Meet the Director - BUKO
Back to Platform Back to Platform+

Full speed ahead: from underdog to market leader...

BUKO by name, booming by nature. It keeps things moving in the Netherlands – from road construction to safety and efficiency at the Dutch Grand Prix. PLATFORM’s Tessa Parry-Wingfield talks to CEO Robert Emmerich about his plans for speedy expansion.

BUKO CEO, Robert Emmerich

TPW: BUKO provides outsourced traffic and safety management solutions in the Netherlands – what does that entail?

RE: BUKO Traffic and Safety has two working divisions – BUKO Infrasupport, the market leader in the Netherlands, specialising in temporary traffic management; and BUKO Waakt, specialising in temporary camera surveillance. Our clients are predominantly contractors who work for municipalities or the government. All sorts of contractors – from those working in utilities and petrochemical industry to urban or rural roads. Another type of customer group is event organisers. Anything that plays havoc with the roads, essentially.

TPW: What exciting projects has BUKO been involved in?

RE: We have been the official event supplier of the Dutch Grand Prix for the last three years. This is a huge challenge when it comes to traffic management. The Grand Prix is held at Circuit Zandvoort in North Holland which is next to the sea and hard to approach by car. You can imagine tonnes of people attempting to drive close by. We are also contract partners for the three biggest cities in the Netherlands – Rotterdam, Amsterdam, and The Hague.

TPW: In a nutshell, what’s BUKO’s story?

RE: BUKO Infrasupport started in 1991 providing tools for street contractors and then signage rental before becoming a full-service provider of temporary traffic management solutions. BUKO Waakt was founded in 2017 and operates in a huge growth market.

TPW: How’s business looking?

RE: Right now, we have 14 branches in the Netherlands, a little under 400 employees and revenue over €80 million (year-end projections). In 2010, we had just three branches and about 60 employees and a revenue of €10 million.

TPW: What gives you an edge?

RE:The traditional way in this sector is to think like a construction contractor – when it comes to things like pricing and services. We have a more value-based approach; a commercial focus always ensuring customer satisfaction. We have a ‘can do’ mentality; no project is too tricky or too small. This creates personal relationships, and therefore greater retention.

TPW: That hints to BUKO’s culture – is it similar internally?

RE: When I became CEO in 2020, I had to create a new management team. I feared our way of thinking was in danger of becoming too conservative and traditional. So, I had to make some tough decisions to ensure we are always progressive and forward-thinking. Our colleagues are our greatest asset – collaborative and full of character. Safety is not just something we sell; it’s in the DNA, the lifestyle of our business. To ensure those beliefs are captured in the future company policy, I asked our HR and Safety Managers to be part of the new management team. We also included the four regional managers in the overall decision-making and we ask for feedback from employees every quarter. Finally, we have great frequent social get-togethers in each region with all the teams.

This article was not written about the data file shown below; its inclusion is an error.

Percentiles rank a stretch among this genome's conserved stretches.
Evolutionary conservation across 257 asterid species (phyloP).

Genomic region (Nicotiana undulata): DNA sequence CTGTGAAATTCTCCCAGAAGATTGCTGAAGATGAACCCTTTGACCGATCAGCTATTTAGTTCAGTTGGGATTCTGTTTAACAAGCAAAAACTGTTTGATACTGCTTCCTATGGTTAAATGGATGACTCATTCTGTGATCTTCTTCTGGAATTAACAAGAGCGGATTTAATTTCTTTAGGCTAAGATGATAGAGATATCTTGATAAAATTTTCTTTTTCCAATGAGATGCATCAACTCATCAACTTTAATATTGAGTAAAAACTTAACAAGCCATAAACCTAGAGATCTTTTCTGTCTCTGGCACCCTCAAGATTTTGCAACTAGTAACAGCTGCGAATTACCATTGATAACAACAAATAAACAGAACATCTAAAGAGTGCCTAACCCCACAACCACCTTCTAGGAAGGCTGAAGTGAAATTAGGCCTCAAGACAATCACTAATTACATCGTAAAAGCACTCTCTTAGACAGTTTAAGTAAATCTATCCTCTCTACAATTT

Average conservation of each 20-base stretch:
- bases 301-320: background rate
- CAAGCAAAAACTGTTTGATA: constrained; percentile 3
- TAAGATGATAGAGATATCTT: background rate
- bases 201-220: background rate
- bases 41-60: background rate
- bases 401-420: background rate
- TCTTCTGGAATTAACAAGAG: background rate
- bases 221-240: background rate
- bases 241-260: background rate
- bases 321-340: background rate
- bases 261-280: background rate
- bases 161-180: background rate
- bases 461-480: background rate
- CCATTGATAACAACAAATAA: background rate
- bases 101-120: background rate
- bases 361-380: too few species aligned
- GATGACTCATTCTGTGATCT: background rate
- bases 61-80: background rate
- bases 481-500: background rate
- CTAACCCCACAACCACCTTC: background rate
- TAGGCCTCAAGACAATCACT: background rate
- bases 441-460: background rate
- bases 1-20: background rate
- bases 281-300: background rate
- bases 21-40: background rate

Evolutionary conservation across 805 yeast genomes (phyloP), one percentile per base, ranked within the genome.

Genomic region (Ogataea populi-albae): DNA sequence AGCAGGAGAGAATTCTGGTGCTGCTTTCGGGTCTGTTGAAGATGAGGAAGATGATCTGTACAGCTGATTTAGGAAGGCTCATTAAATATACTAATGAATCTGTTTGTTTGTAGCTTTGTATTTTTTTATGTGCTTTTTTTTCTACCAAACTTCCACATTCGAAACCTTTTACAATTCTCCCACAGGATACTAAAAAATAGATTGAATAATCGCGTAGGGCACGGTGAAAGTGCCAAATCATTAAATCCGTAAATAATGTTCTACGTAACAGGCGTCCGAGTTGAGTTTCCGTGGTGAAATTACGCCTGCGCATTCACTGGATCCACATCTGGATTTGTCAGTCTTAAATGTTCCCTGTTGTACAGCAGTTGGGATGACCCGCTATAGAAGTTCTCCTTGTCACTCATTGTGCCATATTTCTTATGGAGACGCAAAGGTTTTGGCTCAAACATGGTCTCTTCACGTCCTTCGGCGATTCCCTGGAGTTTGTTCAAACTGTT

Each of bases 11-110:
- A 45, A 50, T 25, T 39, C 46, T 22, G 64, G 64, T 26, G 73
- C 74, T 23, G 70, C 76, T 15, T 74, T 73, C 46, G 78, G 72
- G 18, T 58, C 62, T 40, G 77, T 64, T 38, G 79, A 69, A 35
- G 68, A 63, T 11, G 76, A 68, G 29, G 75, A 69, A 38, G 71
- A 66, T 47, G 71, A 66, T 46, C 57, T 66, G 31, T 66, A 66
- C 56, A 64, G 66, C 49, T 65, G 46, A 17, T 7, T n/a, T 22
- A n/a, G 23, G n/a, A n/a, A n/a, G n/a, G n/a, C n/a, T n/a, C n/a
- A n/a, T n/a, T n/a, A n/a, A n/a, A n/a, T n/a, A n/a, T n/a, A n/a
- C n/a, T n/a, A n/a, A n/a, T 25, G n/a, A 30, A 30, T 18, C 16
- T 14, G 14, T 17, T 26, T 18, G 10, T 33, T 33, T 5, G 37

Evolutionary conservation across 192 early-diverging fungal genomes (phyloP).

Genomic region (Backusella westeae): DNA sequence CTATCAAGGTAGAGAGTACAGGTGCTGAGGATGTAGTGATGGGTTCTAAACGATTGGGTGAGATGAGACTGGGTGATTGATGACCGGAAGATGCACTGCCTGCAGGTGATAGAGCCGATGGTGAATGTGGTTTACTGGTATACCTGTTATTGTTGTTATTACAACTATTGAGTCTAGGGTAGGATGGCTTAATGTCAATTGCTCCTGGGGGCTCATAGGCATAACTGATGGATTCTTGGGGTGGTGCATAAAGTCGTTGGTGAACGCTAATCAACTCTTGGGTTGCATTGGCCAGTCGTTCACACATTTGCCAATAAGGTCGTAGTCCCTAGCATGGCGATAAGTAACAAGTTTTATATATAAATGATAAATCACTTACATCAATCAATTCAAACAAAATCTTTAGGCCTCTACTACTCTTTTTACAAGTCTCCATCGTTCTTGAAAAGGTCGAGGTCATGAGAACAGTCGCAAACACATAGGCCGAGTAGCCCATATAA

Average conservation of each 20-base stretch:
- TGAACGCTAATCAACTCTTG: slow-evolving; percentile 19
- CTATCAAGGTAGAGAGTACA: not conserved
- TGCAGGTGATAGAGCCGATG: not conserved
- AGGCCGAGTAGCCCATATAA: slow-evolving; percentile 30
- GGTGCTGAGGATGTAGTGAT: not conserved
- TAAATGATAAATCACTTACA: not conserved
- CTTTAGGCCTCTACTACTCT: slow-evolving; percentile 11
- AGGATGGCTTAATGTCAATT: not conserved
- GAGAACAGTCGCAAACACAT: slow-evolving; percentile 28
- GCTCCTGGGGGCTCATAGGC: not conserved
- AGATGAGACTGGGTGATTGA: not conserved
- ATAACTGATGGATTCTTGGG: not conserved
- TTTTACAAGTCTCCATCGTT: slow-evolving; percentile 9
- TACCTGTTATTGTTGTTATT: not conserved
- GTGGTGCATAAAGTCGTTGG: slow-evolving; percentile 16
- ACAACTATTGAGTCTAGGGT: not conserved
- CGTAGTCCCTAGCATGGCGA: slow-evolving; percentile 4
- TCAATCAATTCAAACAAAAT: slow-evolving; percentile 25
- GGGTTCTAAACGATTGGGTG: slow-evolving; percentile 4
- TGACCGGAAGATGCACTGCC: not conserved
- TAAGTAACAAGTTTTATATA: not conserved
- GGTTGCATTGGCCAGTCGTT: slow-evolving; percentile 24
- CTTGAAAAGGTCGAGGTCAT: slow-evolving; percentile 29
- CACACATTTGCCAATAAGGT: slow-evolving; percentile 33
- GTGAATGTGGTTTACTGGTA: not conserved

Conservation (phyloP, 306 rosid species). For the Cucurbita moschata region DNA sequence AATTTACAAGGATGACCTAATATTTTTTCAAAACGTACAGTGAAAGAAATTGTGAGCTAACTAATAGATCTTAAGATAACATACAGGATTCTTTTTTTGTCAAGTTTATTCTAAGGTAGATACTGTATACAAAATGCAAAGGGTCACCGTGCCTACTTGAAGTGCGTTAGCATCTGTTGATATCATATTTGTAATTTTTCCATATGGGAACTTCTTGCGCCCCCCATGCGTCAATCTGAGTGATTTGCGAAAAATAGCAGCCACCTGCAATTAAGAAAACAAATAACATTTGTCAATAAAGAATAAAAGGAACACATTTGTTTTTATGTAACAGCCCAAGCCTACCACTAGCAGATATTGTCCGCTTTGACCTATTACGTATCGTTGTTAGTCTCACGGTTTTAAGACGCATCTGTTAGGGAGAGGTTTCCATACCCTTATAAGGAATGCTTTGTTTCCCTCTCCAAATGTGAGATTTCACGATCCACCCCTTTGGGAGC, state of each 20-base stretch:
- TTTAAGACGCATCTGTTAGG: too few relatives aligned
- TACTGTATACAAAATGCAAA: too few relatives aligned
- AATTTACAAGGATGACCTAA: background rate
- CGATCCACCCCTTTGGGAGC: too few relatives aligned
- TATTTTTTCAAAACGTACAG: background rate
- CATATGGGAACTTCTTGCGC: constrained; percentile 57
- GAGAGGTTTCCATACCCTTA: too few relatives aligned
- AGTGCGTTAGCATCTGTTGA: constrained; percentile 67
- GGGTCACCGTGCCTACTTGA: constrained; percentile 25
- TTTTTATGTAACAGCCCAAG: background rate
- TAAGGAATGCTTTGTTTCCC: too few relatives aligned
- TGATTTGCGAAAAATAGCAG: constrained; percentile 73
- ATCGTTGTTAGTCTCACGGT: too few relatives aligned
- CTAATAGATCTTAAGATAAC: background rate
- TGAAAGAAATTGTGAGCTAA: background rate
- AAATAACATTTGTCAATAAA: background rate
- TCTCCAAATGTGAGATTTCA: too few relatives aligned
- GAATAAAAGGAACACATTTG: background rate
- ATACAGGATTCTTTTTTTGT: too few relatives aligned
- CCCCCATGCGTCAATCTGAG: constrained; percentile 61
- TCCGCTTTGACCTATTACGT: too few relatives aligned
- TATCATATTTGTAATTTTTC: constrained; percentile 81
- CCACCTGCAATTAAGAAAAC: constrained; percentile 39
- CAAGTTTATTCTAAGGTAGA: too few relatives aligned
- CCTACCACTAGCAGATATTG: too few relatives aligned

The Equistone team was positive about how we could achieve our big ambitions – namely international expansion, through a buy-and-build strategy.

TPW: The Equistone partnership is still fresh – but what were your first impressions?

RE: Prior to the transaction, I spoke to a lot of different private equity parties, but my first meeting with Equistone stood out. It was with Hubert van Wolfswinkel and Josh Aalbers, then subsequently I met Tanja Berg. It felt like we clicked well from the get-go; we had similar mindsets, values and cultures. The Equistone team made it clear they respected me and my role as CEO in running the business. They were positive about how we could achieve our big ambitions – namely international expansion, through a buy-and-build strategy. It was immediately clear the Equistone Funds had the right expertise to support us on this given Equistone’s relevant portfolio company experience.

TPW: What if you don’t align on BUKO’s future goals?

RE: Actually, that already happened during a very early discussion, and I appreciated Equistone’s candid advice. I believed initially we should focus on two countries when it comes to international expansion: Belgium and Germany; with Equistone being sceptical about BUKO’s business crossing into Belgium. This was based on knowledge Equistone had from a portfolio company in the utilities sector – indicating that the growth opportunity may not be as advantageous there.

TPW: Growth through M&A, buy-and-build – what are the next steps?

RE: We are well positioned to grow along with the market and we are planning to double revenues in the next few years. With regards to M&A, we have a domestic wish list! Not so long ago we were the underdog in the Netherlands when it comes to temporary traffic management and our strategy has led us to become the market leader, by far. We are also looking to succeed in Germany, not least because of the optical fibre and energy transition. Approximately 10 million households in Germany will need fibre connections in the next four years.

TPW: Do you have any concerns about integrating businesses?

RE: I believe in our business model and our culture. We have high customer and employee satisfaction – with a very low churn rate. As long as we stand by our principles, allowing a little flexibility during transition periods, I absolutely know we can continue the ethos of our healthy, happy company, as it grows into something bigger.” 

A full version of this article appeared in PLATFORM 09, Summer 2023